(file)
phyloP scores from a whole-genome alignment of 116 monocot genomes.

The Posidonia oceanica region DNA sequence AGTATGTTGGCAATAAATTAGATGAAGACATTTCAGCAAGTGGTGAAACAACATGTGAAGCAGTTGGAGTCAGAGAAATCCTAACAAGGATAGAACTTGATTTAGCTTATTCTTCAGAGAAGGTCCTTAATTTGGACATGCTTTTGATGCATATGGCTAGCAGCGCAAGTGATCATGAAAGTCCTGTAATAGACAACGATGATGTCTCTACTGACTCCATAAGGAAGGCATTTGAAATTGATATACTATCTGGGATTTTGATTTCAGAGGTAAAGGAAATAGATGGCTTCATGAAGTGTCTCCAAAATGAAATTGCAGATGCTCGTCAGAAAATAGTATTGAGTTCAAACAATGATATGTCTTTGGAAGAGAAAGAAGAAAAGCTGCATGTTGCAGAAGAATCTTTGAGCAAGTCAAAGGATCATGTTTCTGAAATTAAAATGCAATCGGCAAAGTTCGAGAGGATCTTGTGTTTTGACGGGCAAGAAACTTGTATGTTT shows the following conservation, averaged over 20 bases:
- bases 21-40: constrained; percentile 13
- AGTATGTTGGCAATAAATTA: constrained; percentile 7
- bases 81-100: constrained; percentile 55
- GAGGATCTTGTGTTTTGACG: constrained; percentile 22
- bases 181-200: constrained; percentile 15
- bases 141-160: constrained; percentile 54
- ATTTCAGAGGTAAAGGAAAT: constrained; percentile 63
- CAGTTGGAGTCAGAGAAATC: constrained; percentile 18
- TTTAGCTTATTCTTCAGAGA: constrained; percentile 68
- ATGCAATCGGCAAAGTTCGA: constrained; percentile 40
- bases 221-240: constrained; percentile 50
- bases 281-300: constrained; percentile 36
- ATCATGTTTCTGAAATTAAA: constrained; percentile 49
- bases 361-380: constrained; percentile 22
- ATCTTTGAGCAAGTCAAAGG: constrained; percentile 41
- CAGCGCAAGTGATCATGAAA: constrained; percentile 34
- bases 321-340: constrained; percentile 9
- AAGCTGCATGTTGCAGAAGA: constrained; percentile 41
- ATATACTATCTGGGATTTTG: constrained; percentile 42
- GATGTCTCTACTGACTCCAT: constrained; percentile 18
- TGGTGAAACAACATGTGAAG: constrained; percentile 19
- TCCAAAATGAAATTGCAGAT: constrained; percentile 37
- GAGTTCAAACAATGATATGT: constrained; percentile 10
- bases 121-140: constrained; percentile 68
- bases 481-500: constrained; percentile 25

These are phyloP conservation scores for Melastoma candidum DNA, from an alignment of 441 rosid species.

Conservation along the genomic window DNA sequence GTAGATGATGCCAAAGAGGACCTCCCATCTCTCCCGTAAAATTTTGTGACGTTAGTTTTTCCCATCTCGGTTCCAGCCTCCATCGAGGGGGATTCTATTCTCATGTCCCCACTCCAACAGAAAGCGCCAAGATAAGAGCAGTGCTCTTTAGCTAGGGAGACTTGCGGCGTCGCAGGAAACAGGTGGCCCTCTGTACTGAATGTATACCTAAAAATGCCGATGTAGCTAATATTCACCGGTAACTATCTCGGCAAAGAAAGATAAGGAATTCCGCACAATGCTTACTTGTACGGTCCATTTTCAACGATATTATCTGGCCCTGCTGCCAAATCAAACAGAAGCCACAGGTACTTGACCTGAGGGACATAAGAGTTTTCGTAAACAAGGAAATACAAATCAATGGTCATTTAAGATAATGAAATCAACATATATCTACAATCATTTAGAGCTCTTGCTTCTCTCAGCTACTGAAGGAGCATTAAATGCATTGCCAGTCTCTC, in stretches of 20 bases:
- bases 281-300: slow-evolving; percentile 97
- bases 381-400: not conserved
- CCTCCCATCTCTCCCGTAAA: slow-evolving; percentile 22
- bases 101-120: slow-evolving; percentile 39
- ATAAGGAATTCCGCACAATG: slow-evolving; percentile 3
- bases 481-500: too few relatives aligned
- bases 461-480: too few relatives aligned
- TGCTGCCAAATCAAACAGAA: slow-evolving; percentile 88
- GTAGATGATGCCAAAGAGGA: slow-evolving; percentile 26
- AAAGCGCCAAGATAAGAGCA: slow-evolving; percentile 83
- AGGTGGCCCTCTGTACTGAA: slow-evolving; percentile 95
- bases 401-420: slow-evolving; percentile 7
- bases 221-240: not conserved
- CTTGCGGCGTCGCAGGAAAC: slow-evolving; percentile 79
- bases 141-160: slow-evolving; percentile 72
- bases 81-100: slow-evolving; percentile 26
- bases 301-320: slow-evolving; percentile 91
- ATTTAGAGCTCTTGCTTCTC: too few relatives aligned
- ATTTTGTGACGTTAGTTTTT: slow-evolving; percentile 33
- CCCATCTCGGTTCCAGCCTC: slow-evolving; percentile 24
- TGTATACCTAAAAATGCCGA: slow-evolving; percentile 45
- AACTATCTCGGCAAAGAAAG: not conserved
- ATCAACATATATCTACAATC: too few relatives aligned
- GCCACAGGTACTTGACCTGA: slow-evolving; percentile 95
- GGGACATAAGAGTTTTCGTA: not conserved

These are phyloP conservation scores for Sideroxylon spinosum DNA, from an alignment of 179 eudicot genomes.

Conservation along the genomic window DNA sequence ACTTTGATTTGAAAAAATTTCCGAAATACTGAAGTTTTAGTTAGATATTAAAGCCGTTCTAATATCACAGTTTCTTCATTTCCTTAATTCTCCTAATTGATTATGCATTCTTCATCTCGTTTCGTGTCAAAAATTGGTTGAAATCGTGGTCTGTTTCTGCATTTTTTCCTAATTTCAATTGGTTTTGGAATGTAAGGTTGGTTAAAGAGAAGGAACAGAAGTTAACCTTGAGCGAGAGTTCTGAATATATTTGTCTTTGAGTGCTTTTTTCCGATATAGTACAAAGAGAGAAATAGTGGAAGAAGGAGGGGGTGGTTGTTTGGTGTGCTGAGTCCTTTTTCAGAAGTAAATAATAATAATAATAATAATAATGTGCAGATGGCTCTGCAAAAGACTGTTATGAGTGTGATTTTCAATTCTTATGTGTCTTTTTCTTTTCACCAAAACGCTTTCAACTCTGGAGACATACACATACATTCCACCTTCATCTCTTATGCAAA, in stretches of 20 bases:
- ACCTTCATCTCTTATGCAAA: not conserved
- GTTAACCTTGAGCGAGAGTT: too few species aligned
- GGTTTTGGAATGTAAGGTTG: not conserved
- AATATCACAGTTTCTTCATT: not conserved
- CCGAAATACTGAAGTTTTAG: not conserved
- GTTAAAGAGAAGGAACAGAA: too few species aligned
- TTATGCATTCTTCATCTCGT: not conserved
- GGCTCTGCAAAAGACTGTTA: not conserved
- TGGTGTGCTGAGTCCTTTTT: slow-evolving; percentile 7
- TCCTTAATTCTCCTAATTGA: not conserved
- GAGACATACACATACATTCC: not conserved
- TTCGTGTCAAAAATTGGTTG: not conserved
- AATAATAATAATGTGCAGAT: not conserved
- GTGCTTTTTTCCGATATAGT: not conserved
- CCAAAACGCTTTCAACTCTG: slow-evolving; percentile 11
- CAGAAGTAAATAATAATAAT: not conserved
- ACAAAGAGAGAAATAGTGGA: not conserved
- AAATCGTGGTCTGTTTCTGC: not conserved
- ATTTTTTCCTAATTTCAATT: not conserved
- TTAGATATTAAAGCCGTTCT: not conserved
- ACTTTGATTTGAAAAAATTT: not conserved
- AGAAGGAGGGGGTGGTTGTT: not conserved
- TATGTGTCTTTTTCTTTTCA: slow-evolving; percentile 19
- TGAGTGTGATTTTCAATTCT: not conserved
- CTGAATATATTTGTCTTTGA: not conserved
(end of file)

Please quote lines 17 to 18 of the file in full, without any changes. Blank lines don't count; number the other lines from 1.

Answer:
- ATCTTTGAGCAAGTCAAAGG: constrained; percentile 41
- CAGCGCAAGTGATCATGAAA: constrained; percentile 34